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The latest statement of purpose for FAR
A Vision for Alewife Reservation
The MDC is in the process of developing a Master Plan for land and water use in the Alewife Reservation. The Reservation is an invaluable resource that is presently in a damaged state, but serves as:
· Major Goal
Friends of Alewife Reservation (FAR) offers this vision for uses in the Reservation which balance respect for wildlife habitat with access for all to ecologically focused recreation, support for educational purposes, reduction in vandalism and waste, as well as watershed protection. Any Plan for the Reservation should preserve, restore and enhance these functions.
· Group Composition
FAR is a non-profit volunteer organization, reflective of the community and dedicated to the preservation and enhancement of the Alewife Reservation through volunteer efforts and cooperation with the MDC and local officials. Members and advisors include representatives of the Arlington, Belmont and Cambridge Conservation Commissions and the Mystic River Watershed Association, as well as neighbors and local naturalists and conservationists, strollers, teachers, business persons, bikers and commuters.
FAR has brought region-wide attention to the Reservation through FAR-sponsored activities, news articles and publications. Using volunteer efforts and funding from private and public sources, FAR has identified and inventoried wildlife in the reservation, sponsored educational biodiversity days with local schools, led interpretive walks, participated in Riverways “Stream Team” to scrutinize the Little River shores and Alewife Brook channel, and participate in water quality testing. FAR has engendered and advocated for resources in the Reservation.
The Reservation currently suffers from neglect and misuse. In the absence of defined walking paths, sensitive habitat is trampled. Dumping, drinking, camping, bonfires, motor bikes and other undesirable activities result from lack of oversight. Invasive species are spreading and driving out native plant species. Encroachment from neighboring development is occurring. Waterways are highly polluted as a result of unregulated and unfiltered sewage and stormwater runoff.
FAR will provide full assessment of wildlife habitat in order that Reservation inhabitants are well protected and cared for, and former species, revived in the area. Recommendations of wildlife specialists should be followed in the Plan.
Substantive trails, with handicapped accessible routes should be defined with overlooks and secluded observation points established to reduce random roaming and outdoor living abuse. Boardwalks will help to protect habitat and prevent marsh and wetland damage; trails must be kept back from the water’s edge; wetlands and vernal pools must be protected and restored. An increase in legitimate use will reduce vandalism, dumping and destruction. Invasive species should be removed and the areas replanted with appropriate native varieties that will attract wildlife.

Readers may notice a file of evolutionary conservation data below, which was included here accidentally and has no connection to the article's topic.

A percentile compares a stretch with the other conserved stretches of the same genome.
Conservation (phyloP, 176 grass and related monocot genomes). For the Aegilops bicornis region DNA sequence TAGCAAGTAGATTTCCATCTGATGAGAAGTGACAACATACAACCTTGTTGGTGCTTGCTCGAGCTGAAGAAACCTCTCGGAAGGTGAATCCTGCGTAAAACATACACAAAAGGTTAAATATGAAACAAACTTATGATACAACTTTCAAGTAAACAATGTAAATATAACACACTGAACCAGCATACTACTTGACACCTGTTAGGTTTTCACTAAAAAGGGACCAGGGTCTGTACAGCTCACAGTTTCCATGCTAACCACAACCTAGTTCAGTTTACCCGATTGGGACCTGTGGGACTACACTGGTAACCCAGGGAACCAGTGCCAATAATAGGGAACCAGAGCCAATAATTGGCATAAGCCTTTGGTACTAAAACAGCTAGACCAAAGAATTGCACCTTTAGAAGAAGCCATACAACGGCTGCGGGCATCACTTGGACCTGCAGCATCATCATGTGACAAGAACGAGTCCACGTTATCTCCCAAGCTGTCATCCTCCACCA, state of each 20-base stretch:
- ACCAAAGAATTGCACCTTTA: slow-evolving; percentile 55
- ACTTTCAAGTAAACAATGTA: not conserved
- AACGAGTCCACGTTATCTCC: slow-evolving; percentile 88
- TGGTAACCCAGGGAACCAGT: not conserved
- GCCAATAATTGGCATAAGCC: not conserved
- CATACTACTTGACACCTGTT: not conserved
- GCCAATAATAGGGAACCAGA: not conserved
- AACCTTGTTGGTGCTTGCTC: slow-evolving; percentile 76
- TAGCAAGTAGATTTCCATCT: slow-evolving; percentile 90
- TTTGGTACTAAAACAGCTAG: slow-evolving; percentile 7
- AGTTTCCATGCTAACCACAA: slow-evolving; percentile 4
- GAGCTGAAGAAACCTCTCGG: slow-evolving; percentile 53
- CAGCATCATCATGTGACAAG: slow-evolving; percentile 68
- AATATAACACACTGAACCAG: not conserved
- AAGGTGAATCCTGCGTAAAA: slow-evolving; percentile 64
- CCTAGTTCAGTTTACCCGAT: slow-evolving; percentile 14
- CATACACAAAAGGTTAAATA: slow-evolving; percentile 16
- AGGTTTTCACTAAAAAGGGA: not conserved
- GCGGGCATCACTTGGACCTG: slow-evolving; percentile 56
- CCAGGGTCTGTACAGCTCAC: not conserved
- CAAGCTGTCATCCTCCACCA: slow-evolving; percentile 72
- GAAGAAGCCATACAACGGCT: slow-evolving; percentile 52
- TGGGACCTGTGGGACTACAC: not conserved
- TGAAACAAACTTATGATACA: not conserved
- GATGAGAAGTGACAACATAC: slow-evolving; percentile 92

There should be fully developed signage at the entrance of the MDC Reservation and around the perimeters. One defined path and lookout access to Yates Pond should be developed for employees, commuters and bikers. In general, walking paths should be narrow. In addition, there should be specialized birding paths and blinds throughout. A circular walking path of around three miles that crosses to the north side of the Little River should be included. Bicycles should be limited to the existing Bike Path, which should be improved and identified as a connection to the Minute Man Bike Trail. Consideration must also be given to controlled emergency and maintenance vehicle access.
· Handicapped Accessibility
Access should be provided for the handicapped and elderly to the maximum extent compatible with protection of wildlife habitat.
Maps and leaflets for self-guided trails should be provided at the entrances. There should be a gathering area for school groups and others in the meadow area near the T-station. Interpretive displays covering historical locations as well as wildlife should be provided. Substantial information on seasonal wildlife behavior and needs must be well publicized, and rules and regulations adhered to. Qualified rangers should be available at the onset of the Park Refuge opening. Developing this approach can be found at the Upper Charles River Reservation in Watertown.
FAR cooperates with the Mystic River Watershed Association in evaluating the upper reaches of the Mystic Watershed, which includes the Reservation, and supports its long-term goals of reduced sewerage inflow and improved water quality. FAR members and friends participate in Mystic Monitoring Network's water quality sampling. FAR recognizes that it has only been in recent months that official groups and agencies have taken any note of the interior conditions and
needs of the Reservation.